10 Must Haves for A Successful E-Newsletter
E-Newsletters, commonly called ‘E-Zines’, are a must have for any business in today’s aggressive economy. E-Newsletters, done correctly, are a creative, non-aggressive method of reaching your current clients and building your prospect base at little or no cost. They not only provide useful information to subscribers on a consistent basis but they are a valuable marketing tool that allows you to enter their lives regularly, to get your name, and products or services, in front of them without the heavy sell. The following pages contain a list of ‘must haves’ from the beginning to the end of your newsletter, and everything in between. First and foremost, your E-Newsletter must have a: 1. SUBJECT LINE Your newsletter’s headline, otherwise known as the subject of the e-mail, is responsible for 50-75% of its success.
Other than whom the e-mail is from, it is what your reader sees first. Without a successful headline, your e-mail is destined for the trash can and you’ve missed a golden opportunity to reach clients and prospects with your message. Writing a good headline is tricky and something people spend years learning and practicing. That being said, there are a few keys to a successful headline that I’d like to share with you. ● Appeal to your reader’s self interest.
Provide a benefit to your reader and make it personal to your audience of clients and prospects. Example: “10 Ways To Increase Your Portfolio Earnings Overnight.” This type of headline might work for a financial investment firm, or an accountant. A headline can be tailored to any industry and what your readers are interested in. ● Make it Newsworthy Headlines using the words ‘new’, ‘now’, ‘finally’, ‘announcing’, and ‘latest’ give the reader a sense of newsworthiness. “New Soil Conditioner Increases Plant Life By 10%.” This headline is both newsworthy and it appeals to the reader’s self interest-assuming that the newsletter is going to clients of a nursery, florist and the like and not to an automotive repair shop! ● Appeal to the reader’s emotions. Fear, Pride, Insecurity, Curiosity, Love, Happiness, Boredom, Laziness, and Altruism are among many of the emotions that you can use to motivate your reader to open your newsletter. “How To Ask Your Boss For A Raise,” would be good headline for a staffing company. It appeals to the reader’s curiosity.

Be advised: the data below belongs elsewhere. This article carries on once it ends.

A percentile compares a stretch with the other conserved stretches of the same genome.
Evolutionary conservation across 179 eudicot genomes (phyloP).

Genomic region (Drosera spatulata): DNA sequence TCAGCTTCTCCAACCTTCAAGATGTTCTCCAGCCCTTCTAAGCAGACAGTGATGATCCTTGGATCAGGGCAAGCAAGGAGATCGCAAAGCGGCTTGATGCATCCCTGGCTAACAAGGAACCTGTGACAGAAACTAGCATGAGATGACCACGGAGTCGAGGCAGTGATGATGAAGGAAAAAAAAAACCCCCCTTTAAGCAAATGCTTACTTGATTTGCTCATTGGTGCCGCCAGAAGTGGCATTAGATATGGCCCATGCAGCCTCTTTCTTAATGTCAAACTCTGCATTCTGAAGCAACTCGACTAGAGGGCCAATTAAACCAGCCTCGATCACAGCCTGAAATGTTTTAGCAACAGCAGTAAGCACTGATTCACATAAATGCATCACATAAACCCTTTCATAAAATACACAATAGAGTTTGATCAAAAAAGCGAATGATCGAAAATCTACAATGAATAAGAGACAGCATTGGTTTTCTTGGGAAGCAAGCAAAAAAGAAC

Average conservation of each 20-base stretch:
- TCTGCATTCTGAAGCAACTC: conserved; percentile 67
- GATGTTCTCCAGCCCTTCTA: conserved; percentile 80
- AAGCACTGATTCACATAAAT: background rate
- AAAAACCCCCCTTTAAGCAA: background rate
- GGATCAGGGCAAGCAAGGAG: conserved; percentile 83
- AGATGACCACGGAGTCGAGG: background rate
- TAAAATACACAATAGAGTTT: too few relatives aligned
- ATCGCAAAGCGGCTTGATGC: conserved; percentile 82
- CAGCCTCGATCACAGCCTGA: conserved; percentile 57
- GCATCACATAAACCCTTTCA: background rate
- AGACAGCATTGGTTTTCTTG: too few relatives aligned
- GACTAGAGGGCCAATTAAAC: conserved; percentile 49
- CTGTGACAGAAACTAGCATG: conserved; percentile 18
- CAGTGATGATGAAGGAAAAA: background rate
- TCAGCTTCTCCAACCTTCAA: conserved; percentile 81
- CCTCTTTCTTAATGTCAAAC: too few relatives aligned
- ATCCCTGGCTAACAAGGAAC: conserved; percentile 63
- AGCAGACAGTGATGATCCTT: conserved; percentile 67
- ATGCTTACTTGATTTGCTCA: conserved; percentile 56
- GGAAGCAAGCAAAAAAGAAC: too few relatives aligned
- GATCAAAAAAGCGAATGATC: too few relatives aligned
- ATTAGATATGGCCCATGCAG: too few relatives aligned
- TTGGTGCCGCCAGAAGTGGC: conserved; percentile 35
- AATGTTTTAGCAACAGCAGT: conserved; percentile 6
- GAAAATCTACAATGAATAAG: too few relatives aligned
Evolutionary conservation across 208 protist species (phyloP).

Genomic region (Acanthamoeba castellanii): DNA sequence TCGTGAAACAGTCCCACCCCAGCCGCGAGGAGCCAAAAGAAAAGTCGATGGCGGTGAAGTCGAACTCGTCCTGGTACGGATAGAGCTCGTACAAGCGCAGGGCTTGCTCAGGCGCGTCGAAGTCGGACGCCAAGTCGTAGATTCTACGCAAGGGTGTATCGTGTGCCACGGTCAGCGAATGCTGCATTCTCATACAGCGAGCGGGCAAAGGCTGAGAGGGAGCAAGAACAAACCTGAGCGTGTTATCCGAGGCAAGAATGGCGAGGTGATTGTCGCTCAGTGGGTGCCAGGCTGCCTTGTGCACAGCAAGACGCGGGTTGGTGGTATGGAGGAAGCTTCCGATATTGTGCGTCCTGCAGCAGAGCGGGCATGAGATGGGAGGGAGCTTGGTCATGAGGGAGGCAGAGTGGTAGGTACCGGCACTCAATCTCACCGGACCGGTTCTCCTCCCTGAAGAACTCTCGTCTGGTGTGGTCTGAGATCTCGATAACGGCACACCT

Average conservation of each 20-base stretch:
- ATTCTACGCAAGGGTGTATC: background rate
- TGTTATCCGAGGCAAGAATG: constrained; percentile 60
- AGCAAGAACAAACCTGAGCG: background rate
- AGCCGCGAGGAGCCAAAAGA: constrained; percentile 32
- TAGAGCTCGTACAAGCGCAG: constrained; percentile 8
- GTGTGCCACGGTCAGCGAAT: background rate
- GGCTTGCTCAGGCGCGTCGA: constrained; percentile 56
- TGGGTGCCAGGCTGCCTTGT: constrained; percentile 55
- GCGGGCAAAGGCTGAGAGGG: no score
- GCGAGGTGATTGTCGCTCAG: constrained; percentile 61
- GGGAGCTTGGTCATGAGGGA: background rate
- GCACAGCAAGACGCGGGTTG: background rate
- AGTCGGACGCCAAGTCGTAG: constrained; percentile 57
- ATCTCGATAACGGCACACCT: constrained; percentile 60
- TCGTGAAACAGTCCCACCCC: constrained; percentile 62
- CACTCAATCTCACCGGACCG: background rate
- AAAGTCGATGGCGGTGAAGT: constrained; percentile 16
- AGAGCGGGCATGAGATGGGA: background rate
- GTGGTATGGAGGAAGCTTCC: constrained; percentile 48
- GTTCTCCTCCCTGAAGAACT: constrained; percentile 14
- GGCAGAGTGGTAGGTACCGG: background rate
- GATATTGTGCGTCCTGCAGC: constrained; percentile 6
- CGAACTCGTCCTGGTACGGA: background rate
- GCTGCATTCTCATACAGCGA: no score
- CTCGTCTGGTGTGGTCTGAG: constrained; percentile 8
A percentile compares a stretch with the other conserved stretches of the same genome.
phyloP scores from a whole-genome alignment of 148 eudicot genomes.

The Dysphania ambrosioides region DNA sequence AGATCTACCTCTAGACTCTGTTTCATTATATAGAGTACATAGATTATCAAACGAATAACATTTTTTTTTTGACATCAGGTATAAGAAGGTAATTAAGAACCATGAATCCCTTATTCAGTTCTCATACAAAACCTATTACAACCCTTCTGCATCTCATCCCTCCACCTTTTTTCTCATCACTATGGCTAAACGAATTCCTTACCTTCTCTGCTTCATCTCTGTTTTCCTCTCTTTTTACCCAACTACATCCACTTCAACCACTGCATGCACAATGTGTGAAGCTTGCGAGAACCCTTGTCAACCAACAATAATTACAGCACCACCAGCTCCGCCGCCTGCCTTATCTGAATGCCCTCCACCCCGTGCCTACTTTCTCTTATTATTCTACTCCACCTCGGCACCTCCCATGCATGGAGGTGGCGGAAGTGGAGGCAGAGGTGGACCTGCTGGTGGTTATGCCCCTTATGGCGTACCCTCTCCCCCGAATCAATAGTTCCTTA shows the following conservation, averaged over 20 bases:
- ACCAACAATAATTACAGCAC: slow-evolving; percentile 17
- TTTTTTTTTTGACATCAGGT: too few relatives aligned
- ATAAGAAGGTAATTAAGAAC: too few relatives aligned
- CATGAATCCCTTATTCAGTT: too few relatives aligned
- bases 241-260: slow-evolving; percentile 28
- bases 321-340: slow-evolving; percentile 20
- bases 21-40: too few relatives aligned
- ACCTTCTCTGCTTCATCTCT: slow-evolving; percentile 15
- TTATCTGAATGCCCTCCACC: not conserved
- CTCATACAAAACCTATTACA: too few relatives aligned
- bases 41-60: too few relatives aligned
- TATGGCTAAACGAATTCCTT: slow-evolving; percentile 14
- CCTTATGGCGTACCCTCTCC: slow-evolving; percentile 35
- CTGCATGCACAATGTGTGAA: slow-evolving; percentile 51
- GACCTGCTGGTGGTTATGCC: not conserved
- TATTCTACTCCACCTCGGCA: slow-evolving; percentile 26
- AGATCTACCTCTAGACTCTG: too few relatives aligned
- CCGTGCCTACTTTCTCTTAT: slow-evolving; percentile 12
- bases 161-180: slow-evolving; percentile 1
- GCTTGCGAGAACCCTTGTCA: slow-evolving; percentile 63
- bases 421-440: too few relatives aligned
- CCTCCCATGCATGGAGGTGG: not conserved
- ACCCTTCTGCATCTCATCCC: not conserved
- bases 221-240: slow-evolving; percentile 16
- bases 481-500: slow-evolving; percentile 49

Another curiosity driven headline might be “10 Questions You Should Never Ask A Prospective Client.” One last thing to remember about Headlines: make them believable. Nothing gets deleted faster than an outrageous and unbelievable headline. 2. VOLUME NUMBER AND A DATE. It may seem obvious, but one thing that is consistently overlooked in E-Newsletter publication is the volume number and date. Every newsletter that you send should have a volume number and a date to be consistent. Consistency is key to establishing yourself and your company as a reliable and credible source of information and the kind of company that your customers will return to time and again. Additionally, by providing a consistent publication date, and volume, you give your readers a method to archive and/or search when they’re hunting through old issues for the amazing content that you’ve supplied them. By organizing your newsletters by volume and date, you also make it easier to track each issue’s effectiveness.
3. THEME Each newsletter that you put out to the world should have a consistent theme running throughout. Regardless if you have one article or ten, they should be linked with your theme-and your theme should be referenced in the headline. A doctor’s office might run an issue with the theme of fighting the flu just before flu season. The newsletter might contain articles pertaining to it like diet, supplementation, and inoculations etc. Similarly, they could offer a theme on allergies in early spring. A restaurant might highlight specific ingredients, time saving tips in the kitchen, or upcoming seasons and holidays. The articles could reference menu items or recipes that they use as a marketing tie in. An Auto repair shop might address tune ups in one issue and preparing for summer vacations in the next. They could talk about braking-how to brake, different types of brakes, when to replace brakes, common problems with brakes etc… You’re getting the picture.
CPA firms, printers, transportation companies, every industry has a specific client population with specific needs and interests. If you have a new product, how that product integrates into your customer’s lives could be a theme-say a commercial construction company provides installation of a new type of roofing--there’s the theme for the newsletter. Themes are easy to come by; the trick is sticking to them. 4. INFORMATION Your newsletter must contain useful information. Content Is Key! Even if your newsletter contains an editorial piece, you need to give your readers something valuable. We’re a nation hungry for information. Non-fiction consistently outsells fiction in the bookstores and ease of information is in high demand. As far as information goes—Nothing Is Better Than Free, Helpful Information Delivered To You On A Consistent Basis! According to an article recently published by the Newsletter & Electronic Publishers Association www.
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